Balsam Bough Harvesting: Make Your Own Wreath!
Active Adventures: Harvesting Boughs And Assembling A Holiday Wreath
SUPERIOR NATIONAL FOREST, Minn. — In this week’s Active Adventures, Fox 21’s Brittney Merlot takes us deep into the woods to collect balsam boughs! Then we head inside to learn how to assemble your own wreath!
A permit is required for collecting balsam boughs and can picked up at the district DNR offices for $25.
Minnesota is a leader in the holiday wreath and greens industry. This is a credit not only to the balsam fir resource, but more importantly, to those who are supplying the boughs and products through hard work and commitment to quality. It has taken generations of effort to build this industry that employs thousands of people in Minnesota. For Minnesota to continue to be a leader, however, the balsam fir resource and how it is managed must be looked at carefully. Proper management of the balsam resource will enable the industry to continue to grow and be a source of income this year, next year, and in future years.
- Each year about 750,000 pounds of balsam boughs are harvested from state forests between late September and early December.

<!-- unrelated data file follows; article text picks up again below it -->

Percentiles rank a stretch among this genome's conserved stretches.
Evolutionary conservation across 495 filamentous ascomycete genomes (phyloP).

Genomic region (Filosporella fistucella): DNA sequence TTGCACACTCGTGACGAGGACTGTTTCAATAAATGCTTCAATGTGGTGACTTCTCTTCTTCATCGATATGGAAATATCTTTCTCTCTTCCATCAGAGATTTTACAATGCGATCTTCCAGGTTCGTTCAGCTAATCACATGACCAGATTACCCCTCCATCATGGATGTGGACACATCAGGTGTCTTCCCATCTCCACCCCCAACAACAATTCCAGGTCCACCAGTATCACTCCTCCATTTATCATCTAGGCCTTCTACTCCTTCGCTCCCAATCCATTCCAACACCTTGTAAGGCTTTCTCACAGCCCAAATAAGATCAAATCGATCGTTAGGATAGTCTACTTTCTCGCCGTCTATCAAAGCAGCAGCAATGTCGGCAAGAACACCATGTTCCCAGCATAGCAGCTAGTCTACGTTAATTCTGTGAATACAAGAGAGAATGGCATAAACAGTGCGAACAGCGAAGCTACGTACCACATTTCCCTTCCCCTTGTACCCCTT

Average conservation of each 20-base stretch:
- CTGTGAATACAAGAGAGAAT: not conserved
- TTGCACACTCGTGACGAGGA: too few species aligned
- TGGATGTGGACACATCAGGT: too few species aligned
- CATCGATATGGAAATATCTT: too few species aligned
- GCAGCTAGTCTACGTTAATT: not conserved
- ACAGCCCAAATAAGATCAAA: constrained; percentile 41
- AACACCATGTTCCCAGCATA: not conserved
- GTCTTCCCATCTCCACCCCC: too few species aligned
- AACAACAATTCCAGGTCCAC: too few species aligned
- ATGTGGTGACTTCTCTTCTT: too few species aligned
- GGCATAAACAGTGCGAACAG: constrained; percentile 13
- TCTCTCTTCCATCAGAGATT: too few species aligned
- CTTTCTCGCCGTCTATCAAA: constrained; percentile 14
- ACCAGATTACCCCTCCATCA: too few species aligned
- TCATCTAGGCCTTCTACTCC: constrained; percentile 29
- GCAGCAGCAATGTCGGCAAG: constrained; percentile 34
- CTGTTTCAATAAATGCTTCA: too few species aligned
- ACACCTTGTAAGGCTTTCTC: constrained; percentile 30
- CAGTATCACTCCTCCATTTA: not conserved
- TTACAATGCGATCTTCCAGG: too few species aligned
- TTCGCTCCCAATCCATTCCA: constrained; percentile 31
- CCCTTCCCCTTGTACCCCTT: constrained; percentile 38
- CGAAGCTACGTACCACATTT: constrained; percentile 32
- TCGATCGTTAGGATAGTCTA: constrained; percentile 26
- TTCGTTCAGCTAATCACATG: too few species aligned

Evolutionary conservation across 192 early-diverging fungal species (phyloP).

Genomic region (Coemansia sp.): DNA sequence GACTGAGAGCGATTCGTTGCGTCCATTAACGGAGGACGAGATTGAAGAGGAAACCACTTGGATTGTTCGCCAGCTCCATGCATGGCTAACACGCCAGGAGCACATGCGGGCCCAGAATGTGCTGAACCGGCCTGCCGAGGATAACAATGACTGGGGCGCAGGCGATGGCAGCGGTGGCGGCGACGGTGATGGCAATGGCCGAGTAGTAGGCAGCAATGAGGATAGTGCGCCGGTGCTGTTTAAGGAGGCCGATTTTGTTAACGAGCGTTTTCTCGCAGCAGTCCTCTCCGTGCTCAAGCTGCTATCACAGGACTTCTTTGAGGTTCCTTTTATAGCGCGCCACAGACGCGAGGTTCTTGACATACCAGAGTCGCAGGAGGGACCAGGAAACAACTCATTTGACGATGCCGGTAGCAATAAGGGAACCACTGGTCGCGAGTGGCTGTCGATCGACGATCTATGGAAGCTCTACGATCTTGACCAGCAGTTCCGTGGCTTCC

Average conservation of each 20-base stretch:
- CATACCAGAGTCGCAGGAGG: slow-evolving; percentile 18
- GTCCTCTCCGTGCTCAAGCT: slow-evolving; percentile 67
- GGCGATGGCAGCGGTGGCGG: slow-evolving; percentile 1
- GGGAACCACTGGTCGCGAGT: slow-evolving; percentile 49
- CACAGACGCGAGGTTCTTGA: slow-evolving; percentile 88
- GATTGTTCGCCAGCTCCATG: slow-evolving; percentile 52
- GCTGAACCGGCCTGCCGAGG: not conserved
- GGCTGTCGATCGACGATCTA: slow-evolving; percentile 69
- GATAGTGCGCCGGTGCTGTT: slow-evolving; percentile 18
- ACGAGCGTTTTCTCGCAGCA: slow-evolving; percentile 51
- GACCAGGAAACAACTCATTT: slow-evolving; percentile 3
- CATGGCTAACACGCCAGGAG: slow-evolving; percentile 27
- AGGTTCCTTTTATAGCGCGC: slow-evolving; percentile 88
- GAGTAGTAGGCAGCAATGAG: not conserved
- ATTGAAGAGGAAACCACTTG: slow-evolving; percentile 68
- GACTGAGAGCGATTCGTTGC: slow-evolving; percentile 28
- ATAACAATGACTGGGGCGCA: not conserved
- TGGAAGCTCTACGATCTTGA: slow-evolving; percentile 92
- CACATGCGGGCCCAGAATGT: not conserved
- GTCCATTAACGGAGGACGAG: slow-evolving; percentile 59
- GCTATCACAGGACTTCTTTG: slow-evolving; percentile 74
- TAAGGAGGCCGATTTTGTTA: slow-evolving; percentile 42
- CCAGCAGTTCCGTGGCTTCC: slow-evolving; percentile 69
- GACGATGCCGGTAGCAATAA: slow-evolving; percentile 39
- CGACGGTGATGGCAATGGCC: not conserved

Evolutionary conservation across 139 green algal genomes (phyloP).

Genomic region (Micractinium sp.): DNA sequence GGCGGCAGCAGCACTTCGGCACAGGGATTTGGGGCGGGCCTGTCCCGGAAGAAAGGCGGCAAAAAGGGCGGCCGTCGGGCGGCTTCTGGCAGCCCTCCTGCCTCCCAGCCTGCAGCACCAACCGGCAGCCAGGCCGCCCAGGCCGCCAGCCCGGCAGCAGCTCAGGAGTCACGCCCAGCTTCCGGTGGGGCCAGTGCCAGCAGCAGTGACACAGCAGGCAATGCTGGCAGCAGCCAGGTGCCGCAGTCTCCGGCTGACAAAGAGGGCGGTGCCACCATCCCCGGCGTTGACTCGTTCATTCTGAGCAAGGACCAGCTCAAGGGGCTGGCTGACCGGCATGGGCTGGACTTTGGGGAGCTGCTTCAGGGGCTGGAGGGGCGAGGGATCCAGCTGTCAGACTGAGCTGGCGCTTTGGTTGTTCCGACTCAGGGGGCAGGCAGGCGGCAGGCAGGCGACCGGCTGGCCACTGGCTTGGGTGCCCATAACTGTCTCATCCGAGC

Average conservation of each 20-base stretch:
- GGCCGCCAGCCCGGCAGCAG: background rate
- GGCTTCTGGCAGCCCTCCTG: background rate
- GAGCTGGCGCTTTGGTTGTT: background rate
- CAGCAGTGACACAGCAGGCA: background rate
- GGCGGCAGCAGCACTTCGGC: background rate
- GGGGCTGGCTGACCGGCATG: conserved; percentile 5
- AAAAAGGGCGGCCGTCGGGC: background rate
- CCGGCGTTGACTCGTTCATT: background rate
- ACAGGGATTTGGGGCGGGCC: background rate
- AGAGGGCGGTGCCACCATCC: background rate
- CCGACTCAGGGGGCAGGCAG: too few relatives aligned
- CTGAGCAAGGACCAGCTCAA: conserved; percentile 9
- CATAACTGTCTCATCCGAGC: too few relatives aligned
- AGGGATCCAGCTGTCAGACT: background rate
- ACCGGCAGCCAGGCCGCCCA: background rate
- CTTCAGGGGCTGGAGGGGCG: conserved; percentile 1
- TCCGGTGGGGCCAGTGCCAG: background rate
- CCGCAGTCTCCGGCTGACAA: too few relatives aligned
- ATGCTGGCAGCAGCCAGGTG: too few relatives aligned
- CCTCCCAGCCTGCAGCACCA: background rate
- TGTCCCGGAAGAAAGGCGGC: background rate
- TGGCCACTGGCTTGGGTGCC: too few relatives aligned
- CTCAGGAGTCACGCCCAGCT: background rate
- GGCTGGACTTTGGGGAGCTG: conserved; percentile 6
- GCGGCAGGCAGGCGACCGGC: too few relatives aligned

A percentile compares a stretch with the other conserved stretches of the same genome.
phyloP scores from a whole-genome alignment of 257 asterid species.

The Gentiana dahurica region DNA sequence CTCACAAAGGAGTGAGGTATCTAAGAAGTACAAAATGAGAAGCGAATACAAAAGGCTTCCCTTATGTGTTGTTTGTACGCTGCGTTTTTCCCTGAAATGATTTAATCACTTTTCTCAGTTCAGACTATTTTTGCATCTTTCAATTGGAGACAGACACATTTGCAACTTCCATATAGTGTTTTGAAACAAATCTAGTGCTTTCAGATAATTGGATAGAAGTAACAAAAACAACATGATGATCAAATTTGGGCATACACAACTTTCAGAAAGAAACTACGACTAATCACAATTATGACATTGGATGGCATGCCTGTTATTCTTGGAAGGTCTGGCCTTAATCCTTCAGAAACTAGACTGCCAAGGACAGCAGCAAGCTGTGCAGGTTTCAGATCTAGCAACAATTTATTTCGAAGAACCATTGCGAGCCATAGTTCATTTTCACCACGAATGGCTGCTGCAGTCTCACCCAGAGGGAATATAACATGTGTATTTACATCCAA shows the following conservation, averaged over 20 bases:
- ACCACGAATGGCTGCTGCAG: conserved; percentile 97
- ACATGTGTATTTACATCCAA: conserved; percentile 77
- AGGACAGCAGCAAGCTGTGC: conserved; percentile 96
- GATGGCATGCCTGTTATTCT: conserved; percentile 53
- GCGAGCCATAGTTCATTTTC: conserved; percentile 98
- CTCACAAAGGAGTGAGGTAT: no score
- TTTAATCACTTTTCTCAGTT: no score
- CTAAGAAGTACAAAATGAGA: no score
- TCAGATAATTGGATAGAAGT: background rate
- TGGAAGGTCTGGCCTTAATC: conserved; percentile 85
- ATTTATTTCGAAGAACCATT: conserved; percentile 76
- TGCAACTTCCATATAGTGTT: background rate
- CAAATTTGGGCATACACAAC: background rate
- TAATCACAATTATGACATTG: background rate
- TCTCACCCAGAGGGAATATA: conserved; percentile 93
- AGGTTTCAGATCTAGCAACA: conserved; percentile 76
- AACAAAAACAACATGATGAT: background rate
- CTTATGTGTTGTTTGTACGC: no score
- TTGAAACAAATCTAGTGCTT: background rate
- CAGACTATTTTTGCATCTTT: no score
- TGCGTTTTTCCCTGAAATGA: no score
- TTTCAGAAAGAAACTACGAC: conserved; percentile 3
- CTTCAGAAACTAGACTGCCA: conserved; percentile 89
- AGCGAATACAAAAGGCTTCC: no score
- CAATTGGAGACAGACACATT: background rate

- A good day’s picking can yield up to 1,000 pounds of boughs-enough to make 200 wreaths, each 25 inches in diameter.
- As a home business, families can earn up to $20,000 a year harvesting and assembling basic wreaths.
- It is estimated that companies producing wreaths in Minnesota have total sales exceeding $23 million and growing.
Most balsam boughs are harvested from early October to early December. Boughs retain their needles the best if harvested after the second hard frost. Balsam fir is a short-lived, cold-climate tree of the northern Lake States. It requires abundant soil moisture and a humid atmosphere. In wetlands it grows in pure stands or in association with black spruce, cedar, and tamarack. On higher ground it is typically found in the under story of pine, aspen, and birch stands. While mature balsam fir is used primarily for pulp and saw timber, the young trees are used for Christmas trees. The flat, dense, dark green needles are well suited for wreaths and holiday decorations.